Scotland should lead the UK not leave it, Scottish Labour leader Johann Lamont has said in a major speech.
She warned that independence would bring a new wave of austerity for families in Scotland.
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Speaking in Glasgow, she called on Scots to unite around shared values which have no borders - the convictions of fairness, equality and community - and to build a Scotland for the many not the few.
Ms Lamont called on Scotland to reunite after a No vote and use the strength of the United Kingdom and the opportunity of devolution to achieve Labour's goals for the country.
She said: "We will need to heal the wounds of a divided Scotland. We will need a vision of a new Scotland which can reunite the country.
"Yes we will have a stronger Scottish Parliament with more powers but those are not an end in themselves - they are just a means to an end and that end must be social justice.
"Our priority as a nation should not be erecting a border with England, it should be tearing down the barriers which prevent our young from getting a decent education, which stop families aspiring their dreams, and threaten our elderly with poverty and insecurity.
"That should be our focus. A real vision rooted not in dogma of nationalism, but rooted in the real experience, the real hopes, the real dreams of ordinary families throughout this country."
She added: "We will not be bought and sold for Salmond's fool's gold. Instead we will use the strength of the United Kingdom to make Scotland stronger.
"Poverty is our enemy not our neighbours. And we don't need to destroy one country to change our nation."
Ms Lamont was speaking at the Kinning Park Complex today in front of an invited audience of 200.
She also set out the risk to individual families of separating from the UK and said that an "additional wave of austerity" would come after independence.
Ms Lamont said that Mr Salmond offers no hope for ordinary people, just tax cuts for the bankers and the rich.
She said: "We see from the Yes campaign a beautiful picture of a utopian Scotland where the streets will be paved with gold and milk and honey will flow through the land. All will be equal, no one will be poor and our economy will be booming.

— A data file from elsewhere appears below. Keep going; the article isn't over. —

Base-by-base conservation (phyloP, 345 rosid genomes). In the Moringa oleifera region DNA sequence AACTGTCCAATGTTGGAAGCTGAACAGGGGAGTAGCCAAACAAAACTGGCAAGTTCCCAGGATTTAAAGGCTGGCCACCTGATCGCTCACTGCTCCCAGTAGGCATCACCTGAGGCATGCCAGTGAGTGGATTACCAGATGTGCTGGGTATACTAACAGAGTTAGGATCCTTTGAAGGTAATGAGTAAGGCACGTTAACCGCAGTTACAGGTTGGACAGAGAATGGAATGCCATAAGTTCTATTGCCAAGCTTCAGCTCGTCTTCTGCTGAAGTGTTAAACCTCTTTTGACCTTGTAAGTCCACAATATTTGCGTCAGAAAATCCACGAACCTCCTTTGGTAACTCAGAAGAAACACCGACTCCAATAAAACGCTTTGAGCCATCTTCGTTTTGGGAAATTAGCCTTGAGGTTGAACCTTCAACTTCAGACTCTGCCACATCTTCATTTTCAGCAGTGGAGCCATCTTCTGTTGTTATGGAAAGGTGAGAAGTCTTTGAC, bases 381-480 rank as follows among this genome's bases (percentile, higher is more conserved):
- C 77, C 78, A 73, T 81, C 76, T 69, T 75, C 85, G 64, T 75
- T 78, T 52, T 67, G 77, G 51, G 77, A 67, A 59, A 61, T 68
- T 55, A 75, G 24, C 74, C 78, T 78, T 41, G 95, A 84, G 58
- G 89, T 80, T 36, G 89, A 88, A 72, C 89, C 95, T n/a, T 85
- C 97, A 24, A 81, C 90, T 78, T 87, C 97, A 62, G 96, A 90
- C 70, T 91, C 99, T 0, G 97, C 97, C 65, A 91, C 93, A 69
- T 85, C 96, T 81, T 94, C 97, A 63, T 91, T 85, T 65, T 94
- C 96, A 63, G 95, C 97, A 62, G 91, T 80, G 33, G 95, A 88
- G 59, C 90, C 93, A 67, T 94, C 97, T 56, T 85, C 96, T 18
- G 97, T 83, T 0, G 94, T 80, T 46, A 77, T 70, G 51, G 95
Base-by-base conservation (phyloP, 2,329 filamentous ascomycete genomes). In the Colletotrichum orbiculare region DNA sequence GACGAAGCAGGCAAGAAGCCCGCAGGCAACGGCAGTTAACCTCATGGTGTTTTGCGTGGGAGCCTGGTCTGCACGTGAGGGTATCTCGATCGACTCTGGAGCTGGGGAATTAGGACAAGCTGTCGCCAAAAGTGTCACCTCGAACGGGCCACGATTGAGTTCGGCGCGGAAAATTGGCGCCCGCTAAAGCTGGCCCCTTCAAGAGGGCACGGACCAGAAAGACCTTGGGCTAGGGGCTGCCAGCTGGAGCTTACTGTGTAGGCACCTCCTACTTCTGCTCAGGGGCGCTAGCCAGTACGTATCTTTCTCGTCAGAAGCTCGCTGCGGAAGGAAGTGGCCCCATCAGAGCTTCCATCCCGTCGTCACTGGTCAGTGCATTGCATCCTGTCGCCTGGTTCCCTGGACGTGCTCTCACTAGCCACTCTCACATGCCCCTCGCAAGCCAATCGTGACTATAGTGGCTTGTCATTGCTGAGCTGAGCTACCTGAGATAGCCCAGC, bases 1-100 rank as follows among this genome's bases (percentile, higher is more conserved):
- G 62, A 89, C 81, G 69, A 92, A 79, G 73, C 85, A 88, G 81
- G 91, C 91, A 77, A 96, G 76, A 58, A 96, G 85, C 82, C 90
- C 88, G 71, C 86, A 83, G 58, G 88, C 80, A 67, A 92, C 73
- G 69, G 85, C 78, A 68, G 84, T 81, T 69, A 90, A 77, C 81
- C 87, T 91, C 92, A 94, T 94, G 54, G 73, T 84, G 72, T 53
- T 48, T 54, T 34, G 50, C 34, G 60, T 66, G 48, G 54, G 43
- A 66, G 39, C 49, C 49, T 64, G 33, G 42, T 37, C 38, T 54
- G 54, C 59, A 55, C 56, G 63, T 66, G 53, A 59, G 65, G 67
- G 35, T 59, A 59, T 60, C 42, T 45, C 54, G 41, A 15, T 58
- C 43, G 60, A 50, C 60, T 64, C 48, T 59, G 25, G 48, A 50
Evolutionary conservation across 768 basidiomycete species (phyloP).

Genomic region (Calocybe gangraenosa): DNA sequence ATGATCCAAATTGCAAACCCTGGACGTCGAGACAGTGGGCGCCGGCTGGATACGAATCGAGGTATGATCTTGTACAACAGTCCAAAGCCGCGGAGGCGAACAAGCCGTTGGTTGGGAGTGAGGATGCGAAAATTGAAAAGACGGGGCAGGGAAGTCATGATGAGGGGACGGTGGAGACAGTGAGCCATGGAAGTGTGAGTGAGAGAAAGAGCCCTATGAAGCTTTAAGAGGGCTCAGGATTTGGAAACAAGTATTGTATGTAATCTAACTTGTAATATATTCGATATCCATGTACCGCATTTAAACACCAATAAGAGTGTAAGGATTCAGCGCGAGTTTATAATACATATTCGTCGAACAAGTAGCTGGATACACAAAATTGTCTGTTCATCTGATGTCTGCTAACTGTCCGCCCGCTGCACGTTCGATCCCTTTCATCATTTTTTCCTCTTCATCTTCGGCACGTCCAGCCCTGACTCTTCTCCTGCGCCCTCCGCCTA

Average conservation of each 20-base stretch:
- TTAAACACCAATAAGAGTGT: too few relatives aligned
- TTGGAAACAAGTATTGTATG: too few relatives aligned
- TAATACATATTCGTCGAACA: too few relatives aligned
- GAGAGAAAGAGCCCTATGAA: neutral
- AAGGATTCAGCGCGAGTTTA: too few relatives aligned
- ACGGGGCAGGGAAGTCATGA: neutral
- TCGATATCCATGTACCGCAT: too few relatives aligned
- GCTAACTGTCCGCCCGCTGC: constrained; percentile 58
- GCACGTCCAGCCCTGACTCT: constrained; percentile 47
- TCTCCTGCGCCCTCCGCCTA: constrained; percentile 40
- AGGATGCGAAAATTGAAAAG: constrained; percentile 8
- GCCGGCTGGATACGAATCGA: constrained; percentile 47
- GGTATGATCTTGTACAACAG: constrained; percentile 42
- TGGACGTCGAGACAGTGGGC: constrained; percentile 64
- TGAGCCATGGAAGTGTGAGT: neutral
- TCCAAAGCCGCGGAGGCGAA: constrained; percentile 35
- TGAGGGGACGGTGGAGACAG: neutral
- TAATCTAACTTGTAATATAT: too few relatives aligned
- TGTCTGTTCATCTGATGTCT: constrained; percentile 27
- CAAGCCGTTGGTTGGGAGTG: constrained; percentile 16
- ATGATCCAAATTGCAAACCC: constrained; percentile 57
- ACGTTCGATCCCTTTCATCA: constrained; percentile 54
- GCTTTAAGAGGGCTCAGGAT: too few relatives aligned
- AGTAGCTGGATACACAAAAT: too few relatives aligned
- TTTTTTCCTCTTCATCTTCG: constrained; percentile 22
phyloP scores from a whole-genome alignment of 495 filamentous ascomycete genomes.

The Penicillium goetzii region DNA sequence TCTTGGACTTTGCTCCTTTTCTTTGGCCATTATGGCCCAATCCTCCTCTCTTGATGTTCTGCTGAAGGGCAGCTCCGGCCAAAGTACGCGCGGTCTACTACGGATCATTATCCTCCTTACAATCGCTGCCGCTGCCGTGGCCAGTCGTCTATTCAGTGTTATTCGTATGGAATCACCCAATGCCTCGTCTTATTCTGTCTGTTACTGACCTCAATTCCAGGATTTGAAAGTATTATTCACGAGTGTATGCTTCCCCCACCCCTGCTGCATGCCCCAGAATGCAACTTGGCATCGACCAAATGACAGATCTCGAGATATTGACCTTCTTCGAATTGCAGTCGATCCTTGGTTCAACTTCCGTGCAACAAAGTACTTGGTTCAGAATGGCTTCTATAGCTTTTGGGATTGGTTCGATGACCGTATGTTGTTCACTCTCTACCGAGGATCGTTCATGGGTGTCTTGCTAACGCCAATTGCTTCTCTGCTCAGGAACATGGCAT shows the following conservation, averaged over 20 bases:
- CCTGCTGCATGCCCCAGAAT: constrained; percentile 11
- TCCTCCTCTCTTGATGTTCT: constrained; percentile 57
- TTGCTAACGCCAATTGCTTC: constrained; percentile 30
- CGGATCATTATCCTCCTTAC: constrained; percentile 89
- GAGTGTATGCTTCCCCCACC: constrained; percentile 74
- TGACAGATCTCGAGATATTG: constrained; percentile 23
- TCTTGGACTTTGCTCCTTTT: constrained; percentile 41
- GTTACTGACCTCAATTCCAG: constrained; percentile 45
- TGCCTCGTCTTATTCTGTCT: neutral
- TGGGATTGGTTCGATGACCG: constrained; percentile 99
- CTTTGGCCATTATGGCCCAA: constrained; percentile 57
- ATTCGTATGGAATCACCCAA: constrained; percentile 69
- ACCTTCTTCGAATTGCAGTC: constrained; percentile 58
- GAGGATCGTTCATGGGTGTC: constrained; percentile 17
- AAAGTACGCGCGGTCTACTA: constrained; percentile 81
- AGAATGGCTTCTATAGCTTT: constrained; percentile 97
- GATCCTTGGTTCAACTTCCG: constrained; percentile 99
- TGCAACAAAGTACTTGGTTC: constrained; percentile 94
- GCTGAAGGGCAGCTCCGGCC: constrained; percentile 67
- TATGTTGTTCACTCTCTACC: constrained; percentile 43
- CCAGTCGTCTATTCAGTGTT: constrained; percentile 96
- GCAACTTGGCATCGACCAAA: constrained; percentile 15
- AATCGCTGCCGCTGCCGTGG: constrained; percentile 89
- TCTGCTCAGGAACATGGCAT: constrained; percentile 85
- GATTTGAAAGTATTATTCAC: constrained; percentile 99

"But the numbers don't add up and there is no credible suggestion how this would be possible. Wishing it to happen isn't enough.
"The truth is that on day one of independence, we will be worse off. And people will need to ask themselves if that will be a price worth paying."
A Scottish Government spokesman said: ''Scotland is an immensely wealthy country - richer per head than countries like France, Japan and indeed the UK as a whole - and the referendum is about who is best placed to use that vast wealth to build a fairer, more prosperous Scotland.
''With independence our future is in our hands, we have an unprecedented opportunity to make better choices for the people of Scotland.
''That includes ending Westminster's austerity plans by using our new responsibilities to invest a further £3.6 billion in our economy and public services - including our health service - whilst taking a sustainable approach to reducing the deficit.
''Remaining part of the UK will see us face a potential £4 billion cut to Scotland's funding through the Barnett formula and the risk of further funding cuts as successive UK governments privatise public services in order to cut public spending.
''Through an economic policy which puts Scotland first, a transformational increase in childcare provision, and by using our resources to protect our NHS and other public services, we have the opportunity to invest in our future.''
SNP MSP Jamie Hepburn said: "The Scottish Government has already detailed plans to invest an extra £3.6 billion in our economy to end austerity and reindustrialise Scotland after a Yes vote - not for the first time, Johann Lamont's bizarre claims fly in the face of all the evidence.
"But Ms Lamont's claims today aren't just wrong - they are also the height of hypocrisy from a Labour leader who is working hand in glove with the Tories in the No campaign.
"The fact is that austerity is the reality of Westminster - and more cuts to Scotland's budget and threats to our NHS are what will follow in the event of a No vote.
"That Johann Lamont is happy to defend a system which has saw a 400% increase in foodbank use and could see 100,000 more children in Scotland pushed into poverty - while spending over £100 billion on nuclear weapons - speaks volumes about where her priorities lie.
"A Yes vote in September is our one opportunity to escape from Westminster's austerity agenda and to invest Scotland's wealth in making our country fairer and more prosperous for everyone who lives here - and we should grab it with both hands."